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About The Omaha guide. (Omaha, Neb.) 1927-19?? | View Entire Issue (Sept. 21, 1935)
Notes On. .
NEWEST NOTES OF SCIENCE ....
A new kitchen implement cores and
slices grapefruit in one operation.
Japan produced 14 percent fewer
spring silk cocoons this year than
A new lead pencil is flat enough
to be used as a book mark without
injury to a book.
Cuba has again prohibited instal
lation and operation of coin operated
Approximately a million pairs of
wooden shoes are made and sold in
the United States annually.
Passenger and mail air service will
be established between London and
Dublin as an experiment.
New York police have developed a
method using silver nitrate to reveal
finger frints left on textiles.
Of German invention is an electric
safety razor that is operated by a
flashlight battery inserted in its
Radio warnings of danger of flood
are sent out automatically by a water
level guage installed in a California
Production of iron ore in Austria in
the first half of this year increased
by 73 percent as compared with a
Vibrations of machinery and build
ings are measured in two horizontal
and one vertical direction with a new
The largest Swedish turbine loco
motive in the world, a non-condens
ing engine, has been delivered to an
Adjustable wrenches that hold
firmly to nuts, pipes and rods with
a vise-like grip have been invented
by Nebraska men.
In Denmark it is estimated that
about one-fourth of the total retail
business is handled by coin operated
A sound producing instrument that
simulates the voice of a frog has
been invented by a Californian for
calling those animals.
A 2500 horsepower steam turbine
invented by a German engineer is ex
pected to drive airplanes at a speed
of 260 miles per hour.
Electrically operated, a new device
makes coffee on a breakfast table
by whirling hot water through coffee
grounds at high speed.
Call boxes have been installed along
the streets of an English city to
enable any person to summon police,
firemen or an ambulance.
Starting and warming an automo
bile motor at zero temperature is es
timated to cause as much wear on
its parts as 130 miles of driving.
Cuba exported 1,550.803 long tons
of raw sugar up to July 15 this year,
compared with 1,016,659 tons in the
like period of 1934.
Intended to save merchants time,
a new contrivance makes change, dis
penses postage stamps and serves as
a receptacle for sales tax money.
Spare tires of a new French rail
car serve as buffers, being enclosed
in projections at each end of the car
with the treads projecting.
Raising currents of warm air re
volves a decorative shade that had
been invented to be placed on the
electric bulb of a table or wall light.
Food for livestock is being made
from sawdust by a German scientist,
the non-edible sellulose being con
verted into edible carbohydrates.
An electric sewing machine that
operates in both directions has been
invented that is light enough to be
held in one hand while being used, j
The Jtalian government has requir
ed all motion picture theaters to
show one national sound film for ev
ery three foreign sound films exhib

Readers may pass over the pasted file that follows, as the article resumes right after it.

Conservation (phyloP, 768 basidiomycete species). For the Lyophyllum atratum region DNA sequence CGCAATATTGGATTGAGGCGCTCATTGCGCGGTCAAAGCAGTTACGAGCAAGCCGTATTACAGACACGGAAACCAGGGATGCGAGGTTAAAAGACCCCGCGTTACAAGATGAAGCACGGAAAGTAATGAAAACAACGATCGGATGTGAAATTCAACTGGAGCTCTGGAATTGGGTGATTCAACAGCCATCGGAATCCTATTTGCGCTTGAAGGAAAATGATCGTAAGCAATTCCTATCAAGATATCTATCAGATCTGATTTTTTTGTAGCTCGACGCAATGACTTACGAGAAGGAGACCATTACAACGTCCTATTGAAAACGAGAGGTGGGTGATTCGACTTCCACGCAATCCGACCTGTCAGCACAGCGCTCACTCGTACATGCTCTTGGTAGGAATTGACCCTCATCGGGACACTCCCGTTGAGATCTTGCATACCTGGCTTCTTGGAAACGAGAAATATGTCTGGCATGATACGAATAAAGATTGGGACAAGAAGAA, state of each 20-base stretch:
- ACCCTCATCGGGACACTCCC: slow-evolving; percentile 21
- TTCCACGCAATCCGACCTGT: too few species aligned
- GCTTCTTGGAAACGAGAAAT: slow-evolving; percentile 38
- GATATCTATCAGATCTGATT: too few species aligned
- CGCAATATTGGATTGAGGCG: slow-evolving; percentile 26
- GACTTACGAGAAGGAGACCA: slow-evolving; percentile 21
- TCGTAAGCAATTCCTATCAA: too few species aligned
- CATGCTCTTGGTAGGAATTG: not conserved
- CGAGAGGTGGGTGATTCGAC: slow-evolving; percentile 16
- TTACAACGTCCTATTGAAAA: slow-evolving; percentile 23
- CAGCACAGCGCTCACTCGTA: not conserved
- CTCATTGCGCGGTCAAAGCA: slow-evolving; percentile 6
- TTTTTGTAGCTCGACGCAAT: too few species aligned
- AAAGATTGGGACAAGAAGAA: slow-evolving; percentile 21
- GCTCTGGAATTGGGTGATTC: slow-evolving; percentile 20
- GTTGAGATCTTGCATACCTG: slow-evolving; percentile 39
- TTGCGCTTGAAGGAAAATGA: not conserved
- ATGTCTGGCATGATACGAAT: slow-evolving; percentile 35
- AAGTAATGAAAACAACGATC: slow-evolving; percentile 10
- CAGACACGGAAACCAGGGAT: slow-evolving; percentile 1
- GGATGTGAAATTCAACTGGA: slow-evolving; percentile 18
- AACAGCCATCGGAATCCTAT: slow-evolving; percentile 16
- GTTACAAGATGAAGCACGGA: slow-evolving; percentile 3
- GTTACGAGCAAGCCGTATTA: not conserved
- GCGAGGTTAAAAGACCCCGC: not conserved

A speed of 45 miles an hour can be
obtained by a California inventor’s
merry-go-round for one person, who
propels it by turning a hand crank.
An Australian church uses a phono
graph record of "Westminster chimes
in England, powerfully amplified, in
stead of a bell to summon worship
To lessen the noise made in driving
nails a steel capped rubber disk has
been invented to be screwed on the
head of a hammer to act as a silencer.
Buses are guided through fogs in
London by men who ride ahead of
them and signal to drivers by color
ed lights on the rear of the cycles.
A Montreal hospital has installed
an electrical stethoscope and ampli
fier that enables 100 physicians to
listen to a patient’s heart beats at
Air is pumped into a new knapsack
sprayer for spraying plants that a
California man has invented by its
user manipulating a lever strapped
to a leg.
Powered by a six-cylinder automo
bile engine, a racing motorcycle has
been built with a view to establishing
p. speed record of more than 300 miles
A process has been developed in
Germany for transferring photo
Vra ph to documents so permanently
that they cannot be removed without !
damaging the paper.
For long distance business trips a
California physician has equipped his
automobile with sleeping compart
ment on the roof and a kitchenette on
the rear bumpers.
Construction of a reclamation pro
ject within two years has saved an
area of nearly 240 square miles of
China from annual inundation by the
An auxiliary wing the pitch of
which can be controlled by an aviator
in flight has been invented by a New
York man to prevent airplanes diving
To help children to study music a
German has invented a chart each j
note of which ontains a metal plate
that sounds the pitch of the note i
when it is struck.
Experts have estimated that more
energy is absorbed from the sun by
forests in the United States and stor
ed away every year than is expended !
in coal burned.
British aeronautical engineers have
made plans for a seaplane that could
cross the Atlantic with 1500 passen
gers and hundreds of tons of freight
in 15 hours.
A new front door knocker for resi
dences contains and electric light in |
its hammer that is switched on when
the hammer is raised to illuminate the
keyhole in a door.